How to Put on a Corset. [From a report on a murder inquest.]
At this juncture the Coroner desired to show the jury the course taken by the ball, and for this purpose produced the corset worn by Mrs. Burkhart at the time of the tragedy. “You see,” said he, and here he drew the corset around his waist with the laces in front! “the ball must have gone in here from behind. No, that can’t be, either, for the doctor says the ball went in in front. Confound it, I’ve got it on wrong. Ah! This way.” (Here the Coroner put the corset on upside down.) “Now, you see,” pointing to the hole in the garment, which rested directly over his hip, “the ball must have gone in here. No, that can’t be it either, or—“
Here Mr. Mather, the handsomest man on the jury, broke in, “Dr. Stillman,” said he, “you’ve got that corset on wrong.”
Here Dr. Stillman blushed like a peony.
“Well,” said he. “I’ve been married twice, and I ought to know how to rig a corset.”
“Yes,” said Mr. Mather, “but you don’t. You had it right in the first place. The strings go in front and the ladies clasp them together at the back. Don’t I know? I think I ought to; I’ve been married. If you doubt it, look here (pointing to the fullness at the top). How do you suppose that’s going to be filled up unless you put it on as I suggest?”
“That,” said Dr. Stillman; “why, that goes over the hips.”
“No it don’t,” said Mr. Mather; “that fullness goes somewhere else—this way;” and here Mr. Mather indicated where he thought the fullness ought to go.
At tis the pale-faced young man with a voice like a robin and a note-book under his arm, said he thought the ladies always clasped their corsets on the side. The pale-faced young man said this very innocently, as if he wished to convey the impression that he knew nothing whatever of the matter. The jury laughed the pale-faced young man to scorn, and one of them intimated that he thought the young man was not half so green about women’s dress as he tried to appear. The young man was a reporter, and it is therefore exceedingly probable that his knowledge was fully as limited as was apparent from his suggestion, the juryman to the contrary notwithstanding.
Here another juryman discovered that Dr. Stillman had the corset on bottom side up. “Doctor,” said he, “put it on the other way.”
Then the Dr. put it on in reverse order, with the laces in front. This brought the bullet holes directly over the tails of his coat.
“I don’t think,” said Mr. Mather, “that the bullet went in there, Doctor.”
“No, I don’t think it did,” was the reply. “Confound it, it’s mighty funny—six married men in this room and not one that knows how to put on a woman’s corset.”
Here the Chronicle reporter, who had several sisters and always keeps his eyes open, advanced and convinced Dr. Stillman and Mr. Mather, after much argument, that the laces of the corsage go behind, and that the garment is clasped in front. After this explanation the course of the bullet was readily traced; and found to bear out the explanation afforded by one or two physicians. Jamestown [NY] Journal 8 May 1874: p. 7
Mrs Daffodil’s Aide-memoire: The victim was Mrs Harriet “Hattie” Burkhart or Burkhardt, shot by Jacob Wilkerson in 1872. Mrs Daffodil has been unable to find an explanation of the motive for the shooting. The papers of the period are full of stories of ladies, unlike the unfortunate Mrs Burkhart, whose lives were saved by their corsets. For example:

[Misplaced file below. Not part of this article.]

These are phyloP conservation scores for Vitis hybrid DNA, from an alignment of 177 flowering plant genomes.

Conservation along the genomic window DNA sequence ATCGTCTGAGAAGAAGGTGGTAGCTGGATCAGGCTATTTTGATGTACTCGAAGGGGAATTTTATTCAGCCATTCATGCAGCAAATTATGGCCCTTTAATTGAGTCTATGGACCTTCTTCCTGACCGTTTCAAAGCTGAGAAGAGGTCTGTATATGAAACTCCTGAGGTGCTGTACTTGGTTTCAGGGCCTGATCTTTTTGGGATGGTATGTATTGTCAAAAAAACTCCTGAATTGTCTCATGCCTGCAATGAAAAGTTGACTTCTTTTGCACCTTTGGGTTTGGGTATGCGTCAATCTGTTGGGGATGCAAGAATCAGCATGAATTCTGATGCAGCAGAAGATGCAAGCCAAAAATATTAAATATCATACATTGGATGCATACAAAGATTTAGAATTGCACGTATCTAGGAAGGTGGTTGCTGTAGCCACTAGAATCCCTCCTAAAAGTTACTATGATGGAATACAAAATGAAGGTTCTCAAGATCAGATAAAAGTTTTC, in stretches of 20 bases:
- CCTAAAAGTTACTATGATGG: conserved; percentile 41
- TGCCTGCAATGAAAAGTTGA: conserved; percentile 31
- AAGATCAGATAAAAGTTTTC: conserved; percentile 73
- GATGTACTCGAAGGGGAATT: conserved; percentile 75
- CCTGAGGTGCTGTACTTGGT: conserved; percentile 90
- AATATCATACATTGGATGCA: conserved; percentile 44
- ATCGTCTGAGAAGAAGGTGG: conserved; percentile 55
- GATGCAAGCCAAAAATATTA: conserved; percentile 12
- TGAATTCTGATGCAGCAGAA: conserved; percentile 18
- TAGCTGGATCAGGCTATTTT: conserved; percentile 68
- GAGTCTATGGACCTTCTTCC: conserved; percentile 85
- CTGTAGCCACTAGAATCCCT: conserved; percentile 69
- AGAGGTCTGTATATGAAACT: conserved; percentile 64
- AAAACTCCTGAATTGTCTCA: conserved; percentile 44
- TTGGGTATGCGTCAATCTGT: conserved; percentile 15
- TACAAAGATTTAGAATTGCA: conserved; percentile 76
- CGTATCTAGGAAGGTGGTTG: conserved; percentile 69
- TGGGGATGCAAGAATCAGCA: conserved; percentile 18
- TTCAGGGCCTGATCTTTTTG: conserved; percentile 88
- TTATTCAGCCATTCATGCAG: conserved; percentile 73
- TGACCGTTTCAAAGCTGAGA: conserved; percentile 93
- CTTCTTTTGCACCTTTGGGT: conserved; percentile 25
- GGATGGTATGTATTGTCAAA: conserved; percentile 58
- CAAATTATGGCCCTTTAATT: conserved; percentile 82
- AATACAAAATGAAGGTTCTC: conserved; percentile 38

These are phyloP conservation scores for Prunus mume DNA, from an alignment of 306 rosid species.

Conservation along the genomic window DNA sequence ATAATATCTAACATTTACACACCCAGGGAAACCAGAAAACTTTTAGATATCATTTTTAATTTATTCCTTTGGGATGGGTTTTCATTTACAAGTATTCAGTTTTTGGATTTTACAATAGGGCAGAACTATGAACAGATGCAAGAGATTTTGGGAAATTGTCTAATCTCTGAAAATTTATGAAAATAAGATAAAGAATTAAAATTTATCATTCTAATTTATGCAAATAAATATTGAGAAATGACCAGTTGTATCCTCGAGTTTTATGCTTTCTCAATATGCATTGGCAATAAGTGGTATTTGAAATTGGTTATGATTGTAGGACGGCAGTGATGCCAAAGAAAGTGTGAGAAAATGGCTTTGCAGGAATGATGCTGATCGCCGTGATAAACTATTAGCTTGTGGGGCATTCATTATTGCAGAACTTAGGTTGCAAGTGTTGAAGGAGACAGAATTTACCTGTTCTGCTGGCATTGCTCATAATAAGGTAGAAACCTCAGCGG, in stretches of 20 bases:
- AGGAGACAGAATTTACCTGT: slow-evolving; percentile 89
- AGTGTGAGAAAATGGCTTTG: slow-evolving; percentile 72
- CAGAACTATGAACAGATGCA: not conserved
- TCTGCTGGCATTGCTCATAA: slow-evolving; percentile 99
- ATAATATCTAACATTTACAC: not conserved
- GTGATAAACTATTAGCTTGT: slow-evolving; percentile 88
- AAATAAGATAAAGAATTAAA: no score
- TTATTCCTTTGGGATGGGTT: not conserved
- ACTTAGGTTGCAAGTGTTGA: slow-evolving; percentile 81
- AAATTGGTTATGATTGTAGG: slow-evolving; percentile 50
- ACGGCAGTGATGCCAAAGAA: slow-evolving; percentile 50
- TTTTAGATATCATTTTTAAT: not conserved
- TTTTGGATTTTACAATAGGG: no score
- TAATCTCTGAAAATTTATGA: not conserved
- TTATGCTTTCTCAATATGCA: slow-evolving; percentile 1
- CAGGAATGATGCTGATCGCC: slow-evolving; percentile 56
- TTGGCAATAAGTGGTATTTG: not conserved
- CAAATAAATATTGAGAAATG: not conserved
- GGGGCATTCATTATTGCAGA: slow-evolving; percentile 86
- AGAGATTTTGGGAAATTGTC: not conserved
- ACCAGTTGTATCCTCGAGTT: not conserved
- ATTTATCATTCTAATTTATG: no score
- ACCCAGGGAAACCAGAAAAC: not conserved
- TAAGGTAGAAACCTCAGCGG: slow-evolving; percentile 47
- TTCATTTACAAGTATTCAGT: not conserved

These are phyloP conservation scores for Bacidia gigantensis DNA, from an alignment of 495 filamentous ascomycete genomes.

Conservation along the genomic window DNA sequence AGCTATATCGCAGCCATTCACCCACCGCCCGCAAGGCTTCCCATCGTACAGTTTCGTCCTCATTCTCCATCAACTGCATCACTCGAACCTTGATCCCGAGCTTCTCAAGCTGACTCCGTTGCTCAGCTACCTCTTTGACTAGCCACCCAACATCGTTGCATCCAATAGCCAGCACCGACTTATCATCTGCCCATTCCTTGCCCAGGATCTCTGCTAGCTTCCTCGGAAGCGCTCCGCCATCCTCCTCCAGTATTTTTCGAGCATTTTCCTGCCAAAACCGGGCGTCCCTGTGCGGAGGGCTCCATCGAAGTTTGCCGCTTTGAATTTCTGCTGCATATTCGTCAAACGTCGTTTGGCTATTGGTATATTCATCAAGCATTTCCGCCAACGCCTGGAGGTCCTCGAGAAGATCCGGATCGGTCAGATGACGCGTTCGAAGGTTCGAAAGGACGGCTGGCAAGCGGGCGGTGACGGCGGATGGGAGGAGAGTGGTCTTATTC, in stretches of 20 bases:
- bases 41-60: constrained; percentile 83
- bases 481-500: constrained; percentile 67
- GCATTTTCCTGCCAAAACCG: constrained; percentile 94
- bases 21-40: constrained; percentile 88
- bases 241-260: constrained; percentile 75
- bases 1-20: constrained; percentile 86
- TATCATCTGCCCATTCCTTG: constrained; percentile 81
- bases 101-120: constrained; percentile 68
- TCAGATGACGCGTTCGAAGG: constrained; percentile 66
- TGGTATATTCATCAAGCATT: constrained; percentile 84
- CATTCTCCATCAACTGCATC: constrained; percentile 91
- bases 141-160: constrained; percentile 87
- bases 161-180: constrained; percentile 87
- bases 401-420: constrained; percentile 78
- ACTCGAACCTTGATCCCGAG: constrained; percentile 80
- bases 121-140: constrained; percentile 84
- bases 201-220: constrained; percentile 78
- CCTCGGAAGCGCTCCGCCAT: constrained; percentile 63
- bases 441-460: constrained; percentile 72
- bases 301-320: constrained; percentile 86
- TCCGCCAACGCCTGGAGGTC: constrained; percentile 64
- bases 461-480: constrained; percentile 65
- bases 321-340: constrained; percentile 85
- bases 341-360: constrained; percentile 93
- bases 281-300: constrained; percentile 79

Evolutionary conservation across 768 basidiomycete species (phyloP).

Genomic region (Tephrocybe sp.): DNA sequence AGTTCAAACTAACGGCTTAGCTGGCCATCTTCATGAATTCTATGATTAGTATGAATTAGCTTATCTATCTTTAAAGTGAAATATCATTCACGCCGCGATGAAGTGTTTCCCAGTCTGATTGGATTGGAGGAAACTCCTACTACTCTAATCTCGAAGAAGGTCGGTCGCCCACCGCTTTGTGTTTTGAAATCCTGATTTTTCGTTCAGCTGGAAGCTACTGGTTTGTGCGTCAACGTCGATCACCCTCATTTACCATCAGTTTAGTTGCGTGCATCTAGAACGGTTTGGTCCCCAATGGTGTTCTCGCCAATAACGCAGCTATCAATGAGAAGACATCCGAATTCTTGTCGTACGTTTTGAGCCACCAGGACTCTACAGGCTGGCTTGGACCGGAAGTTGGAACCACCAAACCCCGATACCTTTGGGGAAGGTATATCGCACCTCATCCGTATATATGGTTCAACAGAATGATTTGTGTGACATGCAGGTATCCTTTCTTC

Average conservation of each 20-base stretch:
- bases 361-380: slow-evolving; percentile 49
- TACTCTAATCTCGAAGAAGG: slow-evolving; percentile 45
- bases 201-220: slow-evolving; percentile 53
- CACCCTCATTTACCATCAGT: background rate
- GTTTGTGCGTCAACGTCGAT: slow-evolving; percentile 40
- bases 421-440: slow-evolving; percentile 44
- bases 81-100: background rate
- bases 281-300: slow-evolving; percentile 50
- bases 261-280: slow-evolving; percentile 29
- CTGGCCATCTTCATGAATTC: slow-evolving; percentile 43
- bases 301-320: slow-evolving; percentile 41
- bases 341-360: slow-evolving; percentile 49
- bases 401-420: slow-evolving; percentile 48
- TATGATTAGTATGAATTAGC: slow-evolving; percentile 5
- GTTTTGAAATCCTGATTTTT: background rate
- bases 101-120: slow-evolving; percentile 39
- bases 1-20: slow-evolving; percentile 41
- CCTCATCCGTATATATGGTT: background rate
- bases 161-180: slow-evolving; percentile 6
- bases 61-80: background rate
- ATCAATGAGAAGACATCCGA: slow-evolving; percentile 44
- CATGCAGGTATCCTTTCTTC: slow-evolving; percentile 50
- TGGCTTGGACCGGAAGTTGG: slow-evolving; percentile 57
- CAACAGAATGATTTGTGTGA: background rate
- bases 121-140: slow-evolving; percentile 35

A LIFE-PRESERVING CORSET
How Kate Rafferty’s Stays Caused a Bullet to Glance
New York, April 7. Kate Rafferty, a domestic, employed by William Burns at No. 328 East Thirty-third Street, probably owes her life to her corset. She was sitting at a back window on the first floor yesterday afternoon, when she was startled by the report of a pistol. There was a crash of glass and she felt a sharp pain in her back. She screamed, and the son of her employer went to her aid. He found her bleeding from a bullet wound just beneath the left shoulder blade. Examination showed that the bullet had struck a steel in her corset, and had glanced aside, inflicting only a slight flesh wound. The police believe the shot to have been fired by some careless boy. St. Louis [MO] Republic 8 April 1896: p. 1
A CORSET STEEL SAVED THIS WOMAN FROM DEATH
Franklin, Pa., Oct. 13. Mrs. Elia Zone of Woodcock owes her life to her corset steel. She was on her way to Meadville and passed a man carrying a rifle. After he had gone some distance the man attempted to load his gun, with the result that a cartridge was accidentally discharged. The ball struck Mrs. Zone in the side; she gave a scream and the man ran toward her. An examination disclosed the fact that the bullet had been deflected by the steel in her corset. But for that she would undoubtedly have received a fatal wound. Boston [MA] Journal 14 October 1900: p. 2
On the other hand…
SAWING HIS WAY TO LIBERTY
Girl Who Gave Prisoner the Corset Steel Informed the Jailer
Vineland, N.J. Dec. 25 “Al” Stevenson, a colored ex-convict, arrested on Saturday on the charge of stealing a wagon-load of farming tools, came near escaping from the Vineland jail. He borrowed a corset steel from Gertrude Wright, in the adjoining steel cage, and was sawing his way to liberty when, at the midnight round of the jailor, Miss Wright informed on him. Stevenson was placed in the dungeon and the informer was given her liberty. Philadelphia [PA] Inquirer 26 December 1899: p. 4
Mrs Daffodil invites you to join her on the curiously named “Face-book,” where you will find a feast of fashion hints, fads and fancies, and historical anecdotes
You may read about a sentimental succubus, a vengeful seamstress’s ghost, Victorian mourning gone horribly wrong, and, of course, Mrs Daffodil’s efficient tidying up after a distasteful decapitation in A Spot of Bother: Four Macabre Tales.